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03 July 2017

2017 Jeep Renegade Sport 4×4 Review

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It’s been about two months since I took the reins of the 2017 Jeep Renegade Sport 4×4. Because the compact SUV’s interior (specifically the interior’s poor fit for a young family) is how I ended up with the keys in the first place, that’s where much of my focus has been in the early stages of the loan. The early verdict: a combination of ooh, oh, meh, and ugh.

Beginning with the first time you sit in the Renegade’s driver’s seat, you’ll notice little stylistic flourishes throughout the cabin that remind you of Jeep’s heritage. There’s a little World War II–era jeep on the bottom of the windshield, a topographical map in a storage bin, a message reminding you to go explore on the push-button ignition, and a big “SINCE 1941” emblazoned above the infotainment screen. (Yes, I’m aware of the it’s-not-a-real-Jeep crowd; I’ll get more into that in the coming months.) These little touches add nothing to the Renegade’s functionality, but it’s fun to hop in your car and notice something new every now and then. There are still no doubt several I have yet to uncover.

I’ve also found the Renegade’s interior adequately spacious. By its very nature, the little Jeep won’t blow you away with its rear-seat legroom or cargo-carrying capacity. But I’ve been leery of putting anyone in the back seat ever since visual assets manager Brian Vance’s struggles with a child seat. As it turns out, normally proportioned adults can fit back there just fine. Would it work as Porter family transportation on a long road trip? Absolutely not. But for everyday driving with everyday people, the second row is plenty functional.

Perhaps my biggest compliment to the interior so far, though, is that I rarely think about it. It’s a simple space that serves its purpose. What it lacks in groundbreaking features, it makes up for by (mostly) doing what it needs to do without frustrating digital volume knobs, complicated menus, or contrived “features” to replace things that have worked just fine for decades. A lot of people might not go ooh when they realize they haven’t complained in a while, but for me, that stands out.

That’s not to say its interior is perfect, though. I spent my first few hundred miles in the Jeep angry at what seemed to be inexplicably poor rearward visibility. I was used to a big, boxy SUV with huge windows and great sightlines, and the Renegade just doesn’t offer that. The quick glance over the shoulder I was used to became a prolonged look, followed by a second look, then an apprehensive glimpse at the rearview mirror and multiple checks in the side mirror. Should I have been doing all those things before? Probably. But it took some getting used to. I don’t count this as a true demerit. More like, “Oh, yeah, mirrors are a thing, too.” I didn’t need to use them as much before. I do now.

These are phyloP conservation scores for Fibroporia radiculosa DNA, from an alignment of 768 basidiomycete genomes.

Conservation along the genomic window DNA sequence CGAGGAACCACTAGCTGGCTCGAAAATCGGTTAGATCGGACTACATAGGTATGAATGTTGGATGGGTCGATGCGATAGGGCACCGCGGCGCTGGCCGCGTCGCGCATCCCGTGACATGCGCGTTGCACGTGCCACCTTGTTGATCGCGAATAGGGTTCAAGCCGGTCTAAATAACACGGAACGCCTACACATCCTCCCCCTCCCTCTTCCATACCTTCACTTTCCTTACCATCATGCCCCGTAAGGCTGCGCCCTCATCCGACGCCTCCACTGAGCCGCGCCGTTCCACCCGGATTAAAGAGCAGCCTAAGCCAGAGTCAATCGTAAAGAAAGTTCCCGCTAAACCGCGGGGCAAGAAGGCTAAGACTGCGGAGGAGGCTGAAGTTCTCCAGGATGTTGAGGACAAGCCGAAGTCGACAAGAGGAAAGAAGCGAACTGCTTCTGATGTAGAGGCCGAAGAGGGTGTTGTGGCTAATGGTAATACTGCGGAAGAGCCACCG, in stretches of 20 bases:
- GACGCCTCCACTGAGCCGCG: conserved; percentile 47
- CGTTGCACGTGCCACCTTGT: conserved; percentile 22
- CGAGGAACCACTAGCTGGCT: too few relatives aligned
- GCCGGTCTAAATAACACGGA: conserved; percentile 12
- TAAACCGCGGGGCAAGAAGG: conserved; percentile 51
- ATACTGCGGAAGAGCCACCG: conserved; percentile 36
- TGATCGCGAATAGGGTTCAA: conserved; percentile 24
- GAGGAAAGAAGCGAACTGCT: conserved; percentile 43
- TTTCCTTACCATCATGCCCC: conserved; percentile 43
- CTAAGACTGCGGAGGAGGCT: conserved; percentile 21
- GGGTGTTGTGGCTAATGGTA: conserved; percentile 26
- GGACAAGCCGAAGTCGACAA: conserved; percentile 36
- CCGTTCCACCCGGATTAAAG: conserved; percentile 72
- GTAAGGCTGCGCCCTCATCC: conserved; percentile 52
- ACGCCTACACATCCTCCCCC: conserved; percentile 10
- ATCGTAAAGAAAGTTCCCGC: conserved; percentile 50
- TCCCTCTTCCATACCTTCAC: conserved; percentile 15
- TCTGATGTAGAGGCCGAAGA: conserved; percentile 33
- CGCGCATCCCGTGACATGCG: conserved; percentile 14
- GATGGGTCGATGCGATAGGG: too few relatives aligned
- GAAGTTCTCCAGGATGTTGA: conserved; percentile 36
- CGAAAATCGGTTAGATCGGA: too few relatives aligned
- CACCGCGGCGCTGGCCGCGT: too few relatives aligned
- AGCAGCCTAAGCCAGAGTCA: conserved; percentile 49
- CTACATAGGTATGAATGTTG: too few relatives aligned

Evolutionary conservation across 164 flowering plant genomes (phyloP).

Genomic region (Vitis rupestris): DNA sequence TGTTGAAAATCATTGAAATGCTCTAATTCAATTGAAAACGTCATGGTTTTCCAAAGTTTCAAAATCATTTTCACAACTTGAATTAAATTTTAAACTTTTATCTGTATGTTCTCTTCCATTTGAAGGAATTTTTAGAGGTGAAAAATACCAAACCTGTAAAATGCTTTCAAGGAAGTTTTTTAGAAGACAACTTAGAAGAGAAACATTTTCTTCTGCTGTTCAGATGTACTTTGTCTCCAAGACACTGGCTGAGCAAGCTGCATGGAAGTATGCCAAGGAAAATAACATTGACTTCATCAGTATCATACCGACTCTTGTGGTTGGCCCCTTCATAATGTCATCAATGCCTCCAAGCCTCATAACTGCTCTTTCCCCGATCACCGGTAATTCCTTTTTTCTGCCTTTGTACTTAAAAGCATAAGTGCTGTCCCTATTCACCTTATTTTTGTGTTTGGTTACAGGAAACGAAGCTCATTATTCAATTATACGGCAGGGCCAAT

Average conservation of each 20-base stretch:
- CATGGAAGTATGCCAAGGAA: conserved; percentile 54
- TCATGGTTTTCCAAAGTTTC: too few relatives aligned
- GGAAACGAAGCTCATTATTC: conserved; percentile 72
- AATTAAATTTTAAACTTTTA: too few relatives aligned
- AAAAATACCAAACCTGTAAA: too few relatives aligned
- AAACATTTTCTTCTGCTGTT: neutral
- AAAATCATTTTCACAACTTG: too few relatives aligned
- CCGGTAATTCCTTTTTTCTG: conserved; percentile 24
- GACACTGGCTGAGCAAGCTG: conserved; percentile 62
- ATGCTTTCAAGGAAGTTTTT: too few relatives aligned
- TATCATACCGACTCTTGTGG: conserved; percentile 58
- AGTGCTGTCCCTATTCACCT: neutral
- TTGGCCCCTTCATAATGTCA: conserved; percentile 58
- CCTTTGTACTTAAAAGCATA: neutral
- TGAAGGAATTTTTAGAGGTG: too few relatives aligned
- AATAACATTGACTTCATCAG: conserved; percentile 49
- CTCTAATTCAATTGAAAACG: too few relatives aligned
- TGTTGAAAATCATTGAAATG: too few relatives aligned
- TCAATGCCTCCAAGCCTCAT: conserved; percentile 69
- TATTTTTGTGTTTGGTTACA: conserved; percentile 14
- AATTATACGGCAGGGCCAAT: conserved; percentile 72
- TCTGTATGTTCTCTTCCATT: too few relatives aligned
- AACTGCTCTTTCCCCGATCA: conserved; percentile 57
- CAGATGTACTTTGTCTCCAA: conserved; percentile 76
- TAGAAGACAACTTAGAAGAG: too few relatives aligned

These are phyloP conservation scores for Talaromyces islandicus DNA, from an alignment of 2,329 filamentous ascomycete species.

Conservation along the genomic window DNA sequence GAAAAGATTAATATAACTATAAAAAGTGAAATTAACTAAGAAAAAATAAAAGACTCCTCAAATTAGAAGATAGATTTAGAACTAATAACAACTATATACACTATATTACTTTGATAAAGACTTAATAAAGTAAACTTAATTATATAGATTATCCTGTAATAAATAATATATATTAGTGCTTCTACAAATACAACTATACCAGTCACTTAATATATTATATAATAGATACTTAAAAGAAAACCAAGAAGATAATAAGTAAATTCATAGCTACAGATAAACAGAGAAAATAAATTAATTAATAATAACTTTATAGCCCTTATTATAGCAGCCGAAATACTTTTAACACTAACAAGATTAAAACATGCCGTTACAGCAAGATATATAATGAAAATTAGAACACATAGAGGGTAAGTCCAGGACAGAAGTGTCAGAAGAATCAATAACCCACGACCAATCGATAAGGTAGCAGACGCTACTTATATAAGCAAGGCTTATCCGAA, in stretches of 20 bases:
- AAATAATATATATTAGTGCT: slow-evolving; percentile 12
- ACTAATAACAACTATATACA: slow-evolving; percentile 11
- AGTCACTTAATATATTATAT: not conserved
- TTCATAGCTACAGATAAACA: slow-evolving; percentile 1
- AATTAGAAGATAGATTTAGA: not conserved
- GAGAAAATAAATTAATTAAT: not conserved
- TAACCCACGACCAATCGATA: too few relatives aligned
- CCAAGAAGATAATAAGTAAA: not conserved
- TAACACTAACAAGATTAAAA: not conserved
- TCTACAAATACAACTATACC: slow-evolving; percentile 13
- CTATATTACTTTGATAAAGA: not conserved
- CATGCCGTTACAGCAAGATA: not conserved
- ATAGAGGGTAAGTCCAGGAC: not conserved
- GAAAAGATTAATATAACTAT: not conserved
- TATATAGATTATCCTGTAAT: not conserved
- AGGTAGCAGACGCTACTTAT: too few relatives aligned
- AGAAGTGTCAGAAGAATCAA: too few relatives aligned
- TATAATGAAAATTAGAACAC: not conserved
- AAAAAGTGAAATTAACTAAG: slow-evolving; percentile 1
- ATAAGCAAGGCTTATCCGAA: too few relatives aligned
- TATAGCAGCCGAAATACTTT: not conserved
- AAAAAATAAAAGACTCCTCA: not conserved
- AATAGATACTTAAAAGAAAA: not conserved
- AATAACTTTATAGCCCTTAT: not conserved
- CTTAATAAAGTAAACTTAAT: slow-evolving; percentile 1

Other interior complaints, some mine and some resulting from copy editor Mary Kaleta’s road trip to San Diego: The turn signal is kind of loud, manually adjusting your seat in 2017 is kind of annoying, and the mirrors in the sun visors are so small and so far away that it’s virtually impossible to touch up your makeup before you hit the road.

Finally, I have one major gripe. Our loaner lacks navigation, which is fine. I use my phone’s nav over whatever most cars have anyway. But connecting my phone to the infotainment system is beyond frustrating. The Renegade offers two methods of doing so. While using just the USB cord, though, I’ve found it impossible to both listen to Spotify or a podcast and use my map app’s voice directions. For some reason, when the music cuts out and the instructions for the next turn are supposed to come, I get silence. When the directions are “done,” the music starts up again, but I have no idea where I’m supposed to go next. This problem disappears when streaming audio through Bluetooth. That would be fine if Bluetooth worked seamlessly, but it’s slow to connect, and it’s not always obvious which way my phone is connected until the problem pops up. In an interior that is for the most part praiseworthy in its ability to blend into the background with utilitarian simplicity, this audio issue stands out. Ugh.

More on our long-term Jeep Renegade here:

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